• To be a better storyteller: Use sensory and emotional language; Inner dialogue, ie Carrie Bradshaw, Sex and the City; Use outer dialogue, ie voices create multiple characters, (stand-up comics do this all the time); create drama through silence, pauses, exaggeration builds tension
    • What storytelling isn’t: Acting. No miming. A gesture that drives home a point is okay. You will become a window into the story. You recede and the story and language envelops the listener. You’re channeling the story.
    • A side note: I could listen to these guys talk for hours. Intelligent and hilarious. Loved the storytelling video they’d created. Definitely one of the most engaging presentations of the conference.
  • Backward Design: A Must-Have Library Instructional Design Strategy, Sarah LeMire (Texas A&M), Donna Ziegenfuss (Univ of Utah)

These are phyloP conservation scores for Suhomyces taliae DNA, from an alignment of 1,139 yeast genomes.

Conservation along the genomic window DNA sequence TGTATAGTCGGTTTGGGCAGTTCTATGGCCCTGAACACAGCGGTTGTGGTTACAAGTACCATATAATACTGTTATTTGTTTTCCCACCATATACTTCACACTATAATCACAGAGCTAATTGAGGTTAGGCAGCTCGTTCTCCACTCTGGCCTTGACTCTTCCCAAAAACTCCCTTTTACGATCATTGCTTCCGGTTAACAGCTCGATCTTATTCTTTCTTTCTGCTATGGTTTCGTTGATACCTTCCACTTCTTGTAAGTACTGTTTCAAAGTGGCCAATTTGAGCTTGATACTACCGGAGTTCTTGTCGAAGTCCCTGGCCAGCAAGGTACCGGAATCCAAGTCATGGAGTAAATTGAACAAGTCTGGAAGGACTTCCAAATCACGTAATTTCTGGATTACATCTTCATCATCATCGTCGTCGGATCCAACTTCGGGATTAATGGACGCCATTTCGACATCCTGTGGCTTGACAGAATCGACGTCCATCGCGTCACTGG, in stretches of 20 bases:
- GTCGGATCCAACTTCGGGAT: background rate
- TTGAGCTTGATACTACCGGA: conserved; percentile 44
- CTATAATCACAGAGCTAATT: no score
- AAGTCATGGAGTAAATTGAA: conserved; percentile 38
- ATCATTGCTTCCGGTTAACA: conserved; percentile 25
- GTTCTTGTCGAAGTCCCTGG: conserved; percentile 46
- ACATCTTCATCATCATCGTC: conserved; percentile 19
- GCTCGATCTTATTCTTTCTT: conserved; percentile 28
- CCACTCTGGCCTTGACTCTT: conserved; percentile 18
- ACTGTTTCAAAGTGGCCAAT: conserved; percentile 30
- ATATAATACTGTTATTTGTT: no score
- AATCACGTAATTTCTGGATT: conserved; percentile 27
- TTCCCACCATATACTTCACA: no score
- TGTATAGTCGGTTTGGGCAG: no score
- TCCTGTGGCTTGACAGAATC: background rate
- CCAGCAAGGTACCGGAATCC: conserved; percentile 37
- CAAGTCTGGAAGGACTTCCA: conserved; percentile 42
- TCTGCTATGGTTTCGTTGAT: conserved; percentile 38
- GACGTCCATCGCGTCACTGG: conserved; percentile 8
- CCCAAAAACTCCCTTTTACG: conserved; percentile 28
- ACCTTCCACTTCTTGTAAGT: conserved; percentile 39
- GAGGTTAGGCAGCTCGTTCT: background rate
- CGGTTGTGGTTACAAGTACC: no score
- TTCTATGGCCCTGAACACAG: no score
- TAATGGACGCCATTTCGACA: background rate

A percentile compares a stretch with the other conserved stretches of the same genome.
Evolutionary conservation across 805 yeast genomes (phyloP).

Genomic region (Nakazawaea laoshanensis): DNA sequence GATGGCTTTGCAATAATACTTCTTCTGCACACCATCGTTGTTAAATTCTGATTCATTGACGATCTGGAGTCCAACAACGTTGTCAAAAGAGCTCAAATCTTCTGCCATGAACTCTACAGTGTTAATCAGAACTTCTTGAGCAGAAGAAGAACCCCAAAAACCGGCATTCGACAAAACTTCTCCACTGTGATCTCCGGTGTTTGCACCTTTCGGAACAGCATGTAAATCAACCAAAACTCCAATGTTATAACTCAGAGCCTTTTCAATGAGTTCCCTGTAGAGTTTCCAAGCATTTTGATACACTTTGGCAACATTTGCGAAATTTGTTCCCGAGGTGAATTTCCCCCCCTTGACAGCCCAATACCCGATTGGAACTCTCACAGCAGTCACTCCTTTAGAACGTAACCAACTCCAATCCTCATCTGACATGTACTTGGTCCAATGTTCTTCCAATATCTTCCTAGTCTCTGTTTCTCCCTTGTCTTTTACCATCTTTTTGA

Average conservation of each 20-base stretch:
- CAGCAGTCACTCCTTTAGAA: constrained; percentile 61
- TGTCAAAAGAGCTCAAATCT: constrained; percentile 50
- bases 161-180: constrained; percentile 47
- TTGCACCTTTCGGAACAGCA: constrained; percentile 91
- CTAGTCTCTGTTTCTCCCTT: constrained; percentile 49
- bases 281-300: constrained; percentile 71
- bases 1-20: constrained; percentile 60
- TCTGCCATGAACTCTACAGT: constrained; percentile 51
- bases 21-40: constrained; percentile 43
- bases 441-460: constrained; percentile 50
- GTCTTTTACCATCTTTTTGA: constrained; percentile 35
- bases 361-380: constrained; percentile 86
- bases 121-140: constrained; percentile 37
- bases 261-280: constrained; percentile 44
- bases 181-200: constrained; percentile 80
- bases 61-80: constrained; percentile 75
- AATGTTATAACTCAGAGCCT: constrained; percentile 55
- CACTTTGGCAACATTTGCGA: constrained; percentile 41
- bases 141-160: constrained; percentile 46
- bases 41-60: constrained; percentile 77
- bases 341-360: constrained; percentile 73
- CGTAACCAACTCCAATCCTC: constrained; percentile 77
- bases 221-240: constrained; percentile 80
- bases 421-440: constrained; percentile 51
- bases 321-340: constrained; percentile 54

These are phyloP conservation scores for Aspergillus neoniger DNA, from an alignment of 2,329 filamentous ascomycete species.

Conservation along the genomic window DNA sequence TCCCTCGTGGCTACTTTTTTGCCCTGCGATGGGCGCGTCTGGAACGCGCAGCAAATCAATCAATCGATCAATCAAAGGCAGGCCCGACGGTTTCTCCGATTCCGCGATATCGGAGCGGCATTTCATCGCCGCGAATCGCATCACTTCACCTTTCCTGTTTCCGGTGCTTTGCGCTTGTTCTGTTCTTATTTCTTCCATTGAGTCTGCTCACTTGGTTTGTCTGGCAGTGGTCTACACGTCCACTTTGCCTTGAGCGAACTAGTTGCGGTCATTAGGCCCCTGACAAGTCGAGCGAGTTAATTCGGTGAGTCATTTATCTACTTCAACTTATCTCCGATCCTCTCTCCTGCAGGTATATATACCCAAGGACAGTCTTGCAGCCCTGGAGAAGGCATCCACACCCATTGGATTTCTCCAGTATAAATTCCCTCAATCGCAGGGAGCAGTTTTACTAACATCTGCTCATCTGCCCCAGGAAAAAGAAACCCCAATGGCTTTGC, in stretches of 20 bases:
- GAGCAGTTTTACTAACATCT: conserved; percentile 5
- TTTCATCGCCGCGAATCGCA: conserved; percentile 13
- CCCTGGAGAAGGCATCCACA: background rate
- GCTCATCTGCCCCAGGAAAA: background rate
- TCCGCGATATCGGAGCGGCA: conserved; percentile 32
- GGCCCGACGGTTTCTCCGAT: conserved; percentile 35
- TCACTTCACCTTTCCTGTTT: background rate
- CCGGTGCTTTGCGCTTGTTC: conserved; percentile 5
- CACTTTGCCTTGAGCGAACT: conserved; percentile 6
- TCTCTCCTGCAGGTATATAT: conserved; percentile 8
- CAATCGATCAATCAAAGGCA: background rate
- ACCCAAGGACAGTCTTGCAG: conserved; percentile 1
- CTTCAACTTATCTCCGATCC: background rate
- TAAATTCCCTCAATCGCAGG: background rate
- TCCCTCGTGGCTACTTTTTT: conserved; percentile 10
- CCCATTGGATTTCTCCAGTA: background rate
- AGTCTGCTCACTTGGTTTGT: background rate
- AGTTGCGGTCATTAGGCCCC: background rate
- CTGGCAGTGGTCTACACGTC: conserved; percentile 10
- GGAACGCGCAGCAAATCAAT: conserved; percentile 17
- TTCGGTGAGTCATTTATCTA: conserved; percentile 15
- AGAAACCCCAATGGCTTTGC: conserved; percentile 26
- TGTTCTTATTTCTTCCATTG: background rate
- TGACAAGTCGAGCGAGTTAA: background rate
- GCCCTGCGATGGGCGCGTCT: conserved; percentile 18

• Drawing on the work of L. Dee Fink’s Creating Significant Learning Experiences (2003), advocate using alignment grids as part of course planning process. Importance of aligning session goals with overall course, program, and institutional goals. This helps show the value of library instruction sessions.
    • Fantastic handouts and course materials. Still sorting through these and the Canvas course!
  • Saturday Plenary: Groups, Games & Flipping: Remaining Purposeful amidst a Multitude of Teaching Options, Bridget Arend, University of Denver Office for Teaching and Learning